Stupa Day only part of Shambhala’s contemplative arts center |

Stupa Day only part of Shambhala’s contemplative arts center

Special to the Daily Native Plants Garden

SHAMBHALA MOUNTAIN CENTER – Under a clear blue sky and blazing sun, hundreds of people slowly circled a huge Buddhist shrine outside Red Feather Lakes in northern Colorado this summer.The center is billed as a campus of contemplative arts – a meditational retreat where people stay for a day, a week or a month.I arrived on Stupa Day, a day to celebrate Buddhists’ aspiration for peace, harmony and equanimity for all beings. This one would be special, as it was being held on the second full moon of the month – a blue moon – and the auction to follow would allow the completion of various parts of the stupa.The stupa is huge – 108 feet tall; the largest Buddhist shrine outside of India. It is central to the culture and history of the Buddhist people.The shape of the stupa represents the Buddha, crowned and seated in the meditation posture on a throne. His crown is the top spire, his head is the square at the spire’s base, his body is the vase shape, his legs are the four steps of the lower terrace, and the base is his throne.

Musicians on the stage at the rear of the Stupa of Dharmakaya played light jazz while volunteers scurried around preparing for the afternoon’s celebration. I wandered along the trails of Shambhala Mountain Center – through a central village of sorts, through a serene botanical garden, over a babbling river and up the long path to the Stupa. At the entrance, three women on pedestals and adorned in scant, bright outfits, danced hypnotically to introduce the visitors; visitors draped gifts – necklaces, car keys, jewelry, all things material – on a pedestal nearby.Buddhists also consider the stupa to be a living manifestation of Vidyadhara the Venerable Chögyam Trungpa Rinpoche, who worked to bring the wisdom of the Buddhist and Shambhala teachings to the modern world.Relics of Buddha and other teachers are sealed in the pinnacle of the structure. And countless mantras and fragments of sacred objects – many of them preserved in the Himalayas for centuries – are within the massive base and walls.Here is where one people realize one of the basic truths of Buddhism – that they can be profoundly open to the wisdom of the present moment.That was evident merely in the slow pace of the walkers. Each counterclockwise stroll around the stupa builds merit. The mere act of walking was a meditation in itself. Although many people laughed and visited with friends, it was apparent others were mesmerized with the moment.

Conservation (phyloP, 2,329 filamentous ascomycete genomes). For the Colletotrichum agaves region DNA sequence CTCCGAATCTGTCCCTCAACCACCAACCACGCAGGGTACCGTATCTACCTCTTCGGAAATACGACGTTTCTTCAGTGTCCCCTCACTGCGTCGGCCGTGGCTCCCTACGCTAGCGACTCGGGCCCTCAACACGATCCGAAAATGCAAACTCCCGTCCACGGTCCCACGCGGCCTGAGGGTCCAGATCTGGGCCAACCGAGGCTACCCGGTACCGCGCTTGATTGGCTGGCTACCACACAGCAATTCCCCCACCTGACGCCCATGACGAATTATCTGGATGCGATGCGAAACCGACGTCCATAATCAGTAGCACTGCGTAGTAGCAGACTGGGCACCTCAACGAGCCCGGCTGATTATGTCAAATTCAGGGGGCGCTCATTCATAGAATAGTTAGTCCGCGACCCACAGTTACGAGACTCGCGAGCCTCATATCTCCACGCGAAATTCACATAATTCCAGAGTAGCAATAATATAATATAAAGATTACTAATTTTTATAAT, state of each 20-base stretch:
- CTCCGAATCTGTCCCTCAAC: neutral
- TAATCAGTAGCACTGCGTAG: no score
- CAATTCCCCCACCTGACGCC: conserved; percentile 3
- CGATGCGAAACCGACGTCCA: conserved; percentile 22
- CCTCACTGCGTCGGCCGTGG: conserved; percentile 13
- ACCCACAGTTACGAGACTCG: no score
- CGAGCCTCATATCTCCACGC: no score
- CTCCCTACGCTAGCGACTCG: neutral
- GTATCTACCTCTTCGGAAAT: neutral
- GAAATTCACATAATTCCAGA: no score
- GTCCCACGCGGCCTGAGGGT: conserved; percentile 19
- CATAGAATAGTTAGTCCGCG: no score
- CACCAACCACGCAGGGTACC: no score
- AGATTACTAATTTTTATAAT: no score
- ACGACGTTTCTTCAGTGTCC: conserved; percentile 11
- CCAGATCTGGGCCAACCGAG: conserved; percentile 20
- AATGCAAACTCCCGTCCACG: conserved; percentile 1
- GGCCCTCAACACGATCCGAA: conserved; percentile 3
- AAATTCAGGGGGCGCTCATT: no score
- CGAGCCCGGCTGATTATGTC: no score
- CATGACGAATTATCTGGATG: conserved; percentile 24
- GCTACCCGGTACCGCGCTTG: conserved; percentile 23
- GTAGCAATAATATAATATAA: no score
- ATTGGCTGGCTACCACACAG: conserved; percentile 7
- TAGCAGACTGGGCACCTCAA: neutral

A herd of people dressed as yaks lumbered among those walking the path; others dressed as monkeys cavorted among them, teasing and darting away.The acrid smell of juniper filled the air as volunteers fed the plant to a growing fire to greet Sakyong Mipham Rinpoche, the president of Shambhala Mountain Center and the spiritual head of Shambhala International.He was seated on a throne where volunteers brought him food. And although filled with ritual, the event was also informal, with people approaching, talking and laughing with him as dignitaries spoke.The stupa is almost complete – an auction at the end of the day would provide the money to build the last pieces. The consecrated teachings of Buddha are in place. It is all in preparation for the 2005 arrival of the Dalai Lama. Even I, a religious ignoramus, was impressed.An animated auction was next on the agenda, with volunteers bringing out ornate panels, tiles and various items needed to complete the stupa. Auction participants were excited, often outbidding one another before the auctioneer could take their name.

Visitors spent the next hour in a meditation of sorts; the people around me chanted invocations and invitations in a steady drone. The only sound to break it up was the occasional ringing of a bell. It alone was meditative.Stupa Day is nothing if not a day of feasting. Throughout the afternoon and into the evening, staff members served giant egg rolls, cheese, roast beef, vegetables, fruit and margaritas.The food and drink did not stop.Despite the energy, there was a calm about the whole proceeding. The sun set slowly over the mountains, friends mingled again among each other and Stupa Day came to a close as the second full moon of the month rose in the sky.Jane Stebbins can be reached at (970) 668-3998, ext. 228, or at

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